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CELINA — A Celina native recounted his brush with death on Sept. 11, 2001, as part of a ceremony paying tribute to those who paid the ultimate price that day.
Jerry Winhoven had a first-hand view of the terrorist attack on New York City and the World Trade Center that fateful September morning. Winhoven, who was in one of the towers during the attacks, shared his story as the keynote speaker during a ceremony in memory the 10th anniversary of Sept. 11 Sunday afternoon at Lakeshore Park in Celina.
“If it weren’t for the heroic acts of bravery, myself and countless others would not be here today,” Winhoven said. “My story began Sept. 9, 2001, when I arrive in New York City from Dayton, Ohio.”
Winhoven said he was in New York as part of a training program for Morgan Stanley. On that day, Winhoven showed up for his training session excited for his second day of work. Winhoven was in the southeast corner of the south tower checking his e-mail when his life would be changed forever.
“At 8:46 a.m. there was a loud shattered in the conference room I just left,” Winhoven said. “I rushed in to see what happened. I noticed all of our windows had cracked across the middle and one of the windows beside my seat had shattered and fallen out completely.”
Winhoven then looked outside and saw papers flying around and he noted he smelled jet fuel. A security officer told Winhoven and the rest of the people on his floor they had to evacuate the building.
“The stairwell was fairly orderly in the beginning, many of us giving our best guess to what had just happened,” Winhoven said, noting when he reached the 30th floor, he felt an explosion hit the tower. “It seemed to sway a few feet in one direction and then returned back. Many screams from above and below echoed through the stairwell.”
As fast as possible, Winhoven exited the building while at the same time he noticed firefighters rushing upstairs. Once out of the building, Winhoven said he took a quick survey of the damage.
“I saw 20 or 30 doors in front of the south tower,” Winhoven said. “I remember the sigh of relief when I stepped out of the building. This is when a first responder sternly grabbed me with great force, looked me dead in the eye and said run as fast as you can as far as you can right now. I’ll never forget that woman.”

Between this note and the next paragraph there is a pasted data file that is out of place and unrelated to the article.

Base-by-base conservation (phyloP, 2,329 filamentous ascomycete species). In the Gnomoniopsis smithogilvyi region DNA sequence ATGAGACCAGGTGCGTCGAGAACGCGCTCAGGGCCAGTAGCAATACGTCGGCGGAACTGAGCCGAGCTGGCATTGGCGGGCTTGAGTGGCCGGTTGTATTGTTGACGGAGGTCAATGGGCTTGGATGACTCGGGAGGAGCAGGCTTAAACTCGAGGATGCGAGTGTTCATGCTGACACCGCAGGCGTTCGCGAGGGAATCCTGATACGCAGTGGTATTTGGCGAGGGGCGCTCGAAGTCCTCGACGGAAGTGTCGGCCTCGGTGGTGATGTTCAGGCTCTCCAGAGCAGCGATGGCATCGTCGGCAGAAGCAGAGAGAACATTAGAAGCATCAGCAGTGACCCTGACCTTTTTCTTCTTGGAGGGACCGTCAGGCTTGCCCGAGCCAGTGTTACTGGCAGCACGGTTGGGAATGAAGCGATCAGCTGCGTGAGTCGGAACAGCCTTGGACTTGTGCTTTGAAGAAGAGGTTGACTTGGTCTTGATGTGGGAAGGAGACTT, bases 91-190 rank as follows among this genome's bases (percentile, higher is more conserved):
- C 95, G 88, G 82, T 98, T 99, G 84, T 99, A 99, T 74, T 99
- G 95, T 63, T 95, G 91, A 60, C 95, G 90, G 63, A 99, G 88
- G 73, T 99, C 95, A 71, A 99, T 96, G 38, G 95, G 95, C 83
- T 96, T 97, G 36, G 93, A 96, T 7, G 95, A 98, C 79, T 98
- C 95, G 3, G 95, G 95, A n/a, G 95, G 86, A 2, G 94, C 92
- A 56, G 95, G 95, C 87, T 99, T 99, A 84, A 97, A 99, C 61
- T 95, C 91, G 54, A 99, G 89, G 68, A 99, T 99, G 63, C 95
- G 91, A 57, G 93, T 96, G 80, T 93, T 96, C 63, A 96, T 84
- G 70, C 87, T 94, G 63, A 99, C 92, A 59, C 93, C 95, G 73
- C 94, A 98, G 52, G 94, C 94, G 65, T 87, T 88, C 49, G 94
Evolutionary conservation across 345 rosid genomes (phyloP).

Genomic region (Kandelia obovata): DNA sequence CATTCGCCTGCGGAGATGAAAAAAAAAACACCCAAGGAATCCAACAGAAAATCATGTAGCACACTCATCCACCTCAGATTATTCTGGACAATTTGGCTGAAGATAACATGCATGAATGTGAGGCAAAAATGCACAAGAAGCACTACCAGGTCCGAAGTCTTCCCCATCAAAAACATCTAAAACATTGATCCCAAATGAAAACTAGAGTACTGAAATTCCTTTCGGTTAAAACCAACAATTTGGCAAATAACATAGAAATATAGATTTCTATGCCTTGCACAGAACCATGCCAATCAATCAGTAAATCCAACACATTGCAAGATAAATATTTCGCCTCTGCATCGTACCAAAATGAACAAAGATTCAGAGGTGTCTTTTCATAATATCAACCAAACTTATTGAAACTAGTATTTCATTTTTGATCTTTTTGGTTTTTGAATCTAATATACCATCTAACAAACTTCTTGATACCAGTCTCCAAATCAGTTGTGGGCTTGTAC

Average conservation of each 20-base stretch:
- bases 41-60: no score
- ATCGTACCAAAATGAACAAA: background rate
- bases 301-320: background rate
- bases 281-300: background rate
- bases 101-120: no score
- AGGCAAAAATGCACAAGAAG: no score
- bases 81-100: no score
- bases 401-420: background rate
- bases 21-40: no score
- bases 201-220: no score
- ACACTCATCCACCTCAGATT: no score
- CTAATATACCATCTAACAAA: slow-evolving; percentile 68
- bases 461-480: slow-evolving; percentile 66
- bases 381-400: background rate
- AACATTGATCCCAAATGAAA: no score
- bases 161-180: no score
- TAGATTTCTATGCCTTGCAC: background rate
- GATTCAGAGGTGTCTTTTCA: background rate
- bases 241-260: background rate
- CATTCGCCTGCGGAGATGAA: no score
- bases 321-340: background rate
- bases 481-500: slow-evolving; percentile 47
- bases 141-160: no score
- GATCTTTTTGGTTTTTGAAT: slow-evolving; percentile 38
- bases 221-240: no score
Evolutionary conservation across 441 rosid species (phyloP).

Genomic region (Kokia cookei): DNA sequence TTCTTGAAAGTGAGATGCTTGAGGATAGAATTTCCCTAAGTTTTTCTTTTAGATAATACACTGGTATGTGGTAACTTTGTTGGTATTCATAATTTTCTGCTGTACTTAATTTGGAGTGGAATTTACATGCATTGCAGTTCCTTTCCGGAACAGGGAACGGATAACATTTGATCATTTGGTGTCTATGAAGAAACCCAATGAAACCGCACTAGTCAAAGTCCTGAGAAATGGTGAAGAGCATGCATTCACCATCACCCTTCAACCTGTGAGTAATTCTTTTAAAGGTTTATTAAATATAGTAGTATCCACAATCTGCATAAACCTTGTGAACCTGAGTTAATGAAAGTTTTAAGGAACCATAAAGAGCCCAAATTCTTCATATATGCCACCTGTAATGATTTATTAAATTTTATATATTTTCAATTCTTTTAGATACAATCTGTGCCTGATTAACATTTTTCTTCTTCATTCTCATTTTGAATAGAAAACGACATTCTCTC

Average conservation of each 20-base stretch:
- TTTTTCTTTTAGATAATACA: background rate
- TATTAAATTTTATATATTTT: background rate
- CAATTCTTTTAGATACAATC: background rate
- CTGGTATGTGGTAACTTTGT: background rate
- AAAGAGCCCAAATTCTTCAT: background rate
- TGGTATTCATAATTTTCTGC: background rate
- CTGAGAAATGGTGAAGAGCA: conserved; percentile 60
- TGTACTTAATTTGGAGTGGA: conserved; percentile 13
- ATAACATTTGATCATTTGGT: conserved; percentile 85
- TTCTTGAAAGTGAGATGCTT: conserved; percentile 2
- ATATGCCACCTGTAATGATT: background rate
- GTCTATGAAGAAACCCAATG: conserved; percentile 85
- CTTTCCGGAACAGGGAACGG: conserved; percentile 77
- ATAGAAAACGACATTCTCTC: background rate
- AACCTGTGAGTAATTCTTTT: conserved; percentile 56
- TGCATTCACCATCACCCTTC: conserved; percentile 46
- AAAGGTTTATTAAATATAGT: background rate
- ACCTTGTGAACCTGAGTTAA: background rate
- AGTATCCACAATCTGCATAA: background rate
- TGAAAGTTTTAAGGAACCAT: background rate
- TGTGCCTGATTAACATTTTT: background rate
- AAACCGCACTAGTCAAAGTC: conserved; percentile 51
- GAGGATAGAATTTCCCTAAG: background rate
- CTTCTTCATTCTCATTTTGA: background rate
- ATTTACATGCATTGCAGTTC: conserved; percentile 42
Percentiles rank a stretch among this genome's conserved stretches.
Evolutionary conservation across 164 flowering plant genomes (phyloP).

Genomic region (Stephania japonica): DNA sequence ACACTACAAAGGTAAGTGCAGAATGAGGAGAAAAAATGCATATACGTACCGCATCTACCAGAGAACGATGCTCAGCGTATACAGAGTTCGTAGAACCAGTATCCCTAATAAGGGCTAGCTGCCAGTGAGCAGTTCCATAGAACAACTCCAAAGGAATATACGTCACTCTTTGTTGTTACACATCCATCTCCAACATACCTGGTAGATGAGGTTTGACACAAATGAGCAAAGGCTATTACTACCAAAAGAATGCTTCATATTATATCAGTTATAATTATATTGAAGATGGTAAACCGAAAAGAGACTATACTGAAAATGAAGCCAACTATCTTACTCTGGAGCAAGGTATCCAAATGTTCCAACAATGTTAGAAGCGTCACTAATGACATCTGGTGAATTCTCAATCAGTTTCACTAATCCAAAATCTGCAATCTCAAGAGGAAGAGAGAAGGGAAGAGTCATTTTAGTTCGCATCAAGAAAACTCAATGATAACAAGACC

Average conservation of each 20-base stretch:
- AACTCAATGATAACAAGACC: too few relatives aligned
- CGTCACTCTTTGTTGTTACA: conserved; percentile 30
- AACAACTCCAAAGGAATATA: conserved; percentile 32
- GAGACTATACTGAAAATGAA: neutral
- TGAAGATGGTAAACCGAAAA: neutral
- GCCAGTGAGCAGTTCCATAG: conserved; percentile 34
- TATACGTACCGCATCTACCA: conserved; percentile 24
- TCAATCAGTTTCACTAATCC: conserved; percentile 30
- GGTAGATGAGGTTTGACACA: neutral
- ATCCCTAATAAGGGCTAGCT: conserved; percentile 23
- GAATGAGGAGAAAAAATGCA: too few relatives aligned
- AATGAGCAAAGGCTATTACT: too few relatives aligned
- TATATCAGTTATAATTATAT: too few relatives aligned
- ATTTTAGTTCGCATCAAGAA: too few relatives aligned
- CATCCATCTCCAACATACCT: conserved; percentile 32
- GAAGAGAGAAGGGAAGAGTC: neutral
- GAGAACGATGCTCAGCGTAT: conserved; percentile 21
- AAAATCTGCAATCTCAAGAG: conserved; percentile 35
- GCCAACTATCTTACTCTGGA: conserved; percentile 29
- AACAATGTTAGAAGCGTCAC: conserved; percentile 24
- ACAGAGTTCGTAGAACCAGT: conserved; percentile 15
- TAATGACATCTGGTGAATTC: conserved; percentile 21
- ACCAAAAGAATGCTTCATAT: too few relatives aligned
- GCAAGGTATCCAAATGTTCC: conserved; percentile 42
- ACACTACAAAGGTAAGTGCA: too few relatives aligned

After running for several blocks, Winhoven hailed a cab and returned to his hotel room. He then tried numerous times to get in contact with loved ones back in Ohio.
“After countless times of not being able to get a line out, I finally reached my home office,” Winhoven said. “They were very much worried about me since it had been about an hour since the towers had fallen.”
Winhoven also shared a story about something he first learned about that day during the first anniversary of the Sept. 11 attacks. Winhoven recounted a conversation his boss had with his mother when one of the towers collapsed.
“She knew I was in New York but she didn’t realize I was in the World Trade Center,” Winhoven said.
“So my mother asked, as they were watching TV at the same time, which building he was in. Doug said, ‘He’s in the building on the left.’ No sooner than he finished his sentence, the one on the left came down.”
Winhoven said his mother dropped the phone and was unable to respond to his boss. Thankfully, Winhoven said he was able to make contact with his family.
“It as good as an hour until my boss could happily report back to my mother that I was OK,” Winhoven said. “I can only imagine how she felt that day. For me, Sept. 11 brought back into focus what is truly important in my life. My family, my friends and this great country and how lucky we are to live in it.”
Winhoven thanked the first responders in New York who helped save his life as well as the ones who serve locally. He also paid tribute to current and past members of the military.
“It is all of you who serve and protect our country that makes it what it is today,” Winhoven said. “It is because each of you put your lives on the line, taking the time away from your own family, to ensure all of us can be with ours. And for that, I say thank you.”
The ceremony also featured comments from Mercer County public safety personnel, Celina Mayor Sharon LaRue, a parade and a performance by the Celina and St. Henry marching bands.